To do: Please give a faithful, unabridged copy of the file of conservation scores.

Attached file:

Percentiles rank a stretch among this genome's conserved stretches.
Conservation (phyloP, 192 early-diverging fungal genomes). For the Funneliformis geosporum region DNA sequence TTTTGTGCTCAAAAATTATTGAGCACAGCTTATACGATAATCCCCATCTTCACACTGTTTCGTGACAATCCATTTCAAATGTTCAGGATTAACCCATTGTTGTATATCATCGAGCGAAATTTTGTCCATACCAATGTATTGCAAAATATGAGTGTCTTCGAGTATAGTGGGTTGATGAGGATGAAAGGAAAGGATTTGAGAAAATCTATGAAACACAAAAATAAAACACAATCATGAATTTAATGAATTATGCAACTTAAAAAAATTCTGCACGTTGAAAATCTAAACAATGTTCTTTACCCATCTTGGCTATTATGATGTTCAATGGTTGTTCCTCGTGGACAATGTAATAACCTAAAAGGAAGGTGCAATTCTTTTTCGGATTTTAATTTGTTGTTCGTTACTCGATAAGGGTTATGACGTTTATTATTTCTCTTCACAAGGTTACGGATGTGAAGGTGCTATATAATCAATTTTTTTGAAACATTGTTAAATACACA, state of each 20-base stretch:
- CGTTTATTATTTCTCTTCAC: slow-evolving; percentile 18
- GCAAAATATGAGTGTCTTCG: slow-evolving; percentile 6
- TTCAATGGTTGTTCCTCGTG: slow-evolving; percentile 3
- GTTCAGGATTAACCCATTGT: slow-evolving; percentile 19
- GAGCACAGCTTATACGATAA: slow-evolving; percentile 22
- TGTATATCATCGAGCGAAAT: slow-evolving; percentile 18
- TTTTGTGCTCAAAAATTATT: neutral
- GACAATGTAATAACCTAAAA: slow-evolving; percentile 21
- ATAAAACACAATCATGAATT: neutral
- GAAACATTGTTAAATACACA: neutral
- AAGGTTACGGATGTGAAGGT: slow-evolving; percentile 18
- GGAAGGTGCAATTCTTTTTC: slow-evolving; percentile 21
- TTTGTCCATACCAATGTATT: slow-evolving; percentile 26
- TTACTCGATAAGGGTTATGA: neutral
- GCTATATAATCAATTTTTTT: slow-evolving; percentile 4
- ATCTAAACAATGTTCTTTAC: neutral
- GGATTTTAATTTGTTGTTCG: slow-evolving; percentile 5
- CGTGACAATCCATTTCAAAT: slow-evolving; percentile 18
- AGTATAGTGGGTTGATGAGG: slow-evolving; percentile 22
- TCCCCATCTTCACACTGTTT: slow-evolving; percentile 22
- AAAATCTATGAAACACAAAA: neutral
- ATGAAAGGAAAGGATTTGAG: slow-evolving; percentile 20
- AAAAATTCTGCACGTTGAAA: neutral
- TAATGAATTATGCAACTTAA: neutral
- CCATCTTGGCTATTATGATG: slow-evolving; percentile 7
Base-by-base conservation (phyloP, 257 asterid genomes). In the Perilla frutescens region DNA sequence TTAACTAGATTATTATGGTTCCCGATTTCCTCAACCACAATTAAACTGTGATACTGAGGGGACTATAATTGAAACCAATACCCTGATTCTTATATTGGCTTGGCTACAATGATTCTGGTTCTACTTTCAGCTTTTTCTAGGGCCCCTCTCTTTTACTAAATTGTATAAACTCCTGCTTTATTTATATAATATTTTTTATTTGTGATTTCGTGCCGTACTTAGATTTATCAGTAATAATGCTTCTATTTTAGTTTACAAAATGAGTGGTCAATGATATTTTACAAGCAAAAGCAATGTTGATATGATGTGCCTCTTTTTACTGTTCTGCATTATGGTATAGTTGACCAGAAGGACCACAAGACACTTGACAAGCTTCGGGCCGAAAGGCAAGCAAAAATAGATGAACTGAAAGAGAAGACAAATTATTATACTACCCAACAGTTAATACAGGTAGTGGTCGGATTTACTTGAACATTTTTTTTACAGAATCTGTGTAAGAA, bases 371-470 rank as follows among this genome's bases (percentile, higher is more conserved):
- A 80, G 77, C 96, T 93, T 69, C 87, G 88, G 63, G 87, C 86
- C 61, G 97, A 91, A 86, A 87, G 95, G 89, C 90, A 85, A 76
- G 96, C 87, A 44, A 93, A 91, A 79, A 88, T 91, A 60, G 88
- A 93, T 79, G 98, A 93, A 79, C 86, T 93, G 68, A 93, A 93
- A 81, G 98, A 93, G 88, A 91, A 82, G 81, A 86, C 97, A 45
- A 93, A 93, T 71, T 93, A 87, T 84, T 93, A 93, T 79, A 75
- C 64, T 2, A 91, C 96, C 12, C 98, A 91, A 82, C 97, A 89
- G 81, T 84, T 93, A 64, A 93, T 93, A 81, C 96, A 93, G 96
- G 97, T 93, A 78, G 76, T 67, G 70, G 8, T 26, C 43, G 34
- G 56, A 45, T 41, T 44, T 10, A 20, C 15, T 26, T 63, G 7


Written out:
Percentiles rank a stretch among this genome's conserved stretches.
Conservation (phyloP, 192 early-diverging fungal genomes). For the Funneliformis geosporum region DNA sequence TTTTGTGCTCAAAAATTATTGAGCACAGCTTATACGATAATCCCCATCTTCACACTGTTTCGTGACAATCCATTTCAAATGTTCAGGATTAACCCATTGTTGTATATCATCGAGCGAAATTTTGTCCATACCAATGTATTGCAAAATATGAGTGTCTTCGAGTATAGTGGGTTGATGAGGATGAAAGGAAAGGATTTGAGAAAATCTATGAAACACAAAAATAAAACACAATCATGAATTTAATGAATTATGCAACTTAAAAAAATTCTGCACGTTGAAAATCTAAACAATGTTCTTTACCCATCTTGGCTATTATGATGTTCAATGGTTGTTCCTCGTGGACAATGTAATAACCTAAAAGGAAGGTGCAATTCTTTTTCGGATTTTAATTTGTTGTTCGTTACTCGATAAGGGTTATGACGTTTATTATTTCTCTTCACAAGGTTACGGATGTGAAGGTGCTATATAATCAATTTTTTTGAAACATTGTTAAATACACA, state of each 20-base stretch:
- CGTTTATTATTTCTCTTCAC: slow-evolving; percentile 18
- GCAAAATATGAGTGTCTTCG: slow-evolving; percentile 6
- TTCAATGGTTGTTCCTCGTG: slow-evolving; percentile 3
- GTTCAGGATTAACCCATTGT: slow-evolving; percentile 19
- GAGCACAGCTTATACGATAA: slow-evolving; percentile 22
- TGTATATCATCGAGCGAAAT: slow-evolving; percentile 18
- TTTTGTGCTCAAAAATTATT: neutral
- GACAATGTAATAACCTAAAA: slow-evolving; percentile 21
- ATAAAACACAATCATGAATT: neutral
- GAAACATTGTTAAATACACA: neutral
- AAGGTTACGGATGTGAAGGT: slow-evolving; percentile 18
- GGAAGGTGCAATTCTTTTTC: slow-evolving; percentile 21
- TTTGTCCATACCAATGTATT: slow-evolving; percentile 26
- TTACTCGATAAGGGTTATGA: neutral
- GCTATATAATCAATTTTTTT: slow-evolving; percentile 4
- ATCTAAACAATGTTCTTTAC: neutral
- GGATTTTAATTTGTTGTTCG: slow-evolving; percentile 5
- CGTGACAATCCATTTCAAAT: slow-evolving; percentile 18
- AGTATAGTGGGTTGATGAGG: slow-evolving; percentile 22
- TCCCCATCTTCACACTGTTT: slow-evolving; percentile 22
- AAAATCTATGAAACACAAAA: neutral
- ATGAAAGGAAAGGATTTGAG: slow-evolving; percentile 20
- AAAAATTCTGCACGTTGAAA: neutral
- TAATGAATTATGCAACTTAA: neutral
- CCATCTTGGCTATTATGATG: slow-evolving; percentile 7
Base-by-base conservation (phyloP, 257 asterid genomes). In the Perilla frutescens region DNA sequence TTAACTAGATTATTATGGTTCCCGATTTCCTCAACCACAATTAAACTGTGATACTGAGGGGACTATAATTGAAACCAATACCCTGATTCTTATATTGGCTTGGCTACAATGATTCTGGTTCTACTTTCAGCTTTTTCTAGGGCCCCTCTCTTTTACTAAATTGTATAAACTCCTGCTTTATTTATATAATATTTTTTATTTGTGATTTCGTGCCGTACTTAGATTTATCAGTAATAATGCTTCTATTTTAGTTTACAAAATGAGTGGTCAATGATATTTTACAAGCAAAAGCAATGTTGATATGATGTGCCTCTTTTTACTGTTCTGCATTATGGTATAGTTGACCAGAAGGACCACAAGACACTTGACAAGCTTCGGGCCGAAAGGCAAGCAAAAATAGATGAACTGAAAGAGAAGACAAATTATTATACTACCCAACAGTTAATACAGGTAGTGGTCGGATTTACTTGAACATTTTTTTTACAGAATCTGTGTAAGAA, bases 371-470 rank as follows among this genome's bases (percentile, higher is more conserved):
- A 80, G 77, C 96, T 93, T 69, C 87, G 88, G 63, G 87, C 86
- C 61, G 97, A 91, A 86, A 87, G 95, G 89, C 90, A 85, A 76
- G 96, C 87, A 44, A 93, A 91, A 79, A 88, T 91, A 60, G 88
- A 93, T 79, G 98, A 93, A 79, C 86, T 93, G 68, A 93, A 93
- A 81, G 98, A 93, G 88, A 91, A 82, G 81, A 86, C 97, A 45
- A 93, A 93, T 71, T 93, A 87, T 84, T 93, A 93, T 79, A 75
- C 64, T 2, A 91, C 96, C 12, C 98, A 91, A 82, C 97, A 89
- G 81, T 84, T 93, A 64, A 93, T 93, A 81, C 96, A 93, G 96
- G 97, T 93, A 78, G 76, T 67, G 70, G 8, T 26, C 43, G 34
- G 56, A 45, T 41, T 44, T 10, A 20, C 15, T 26, T 63, G 7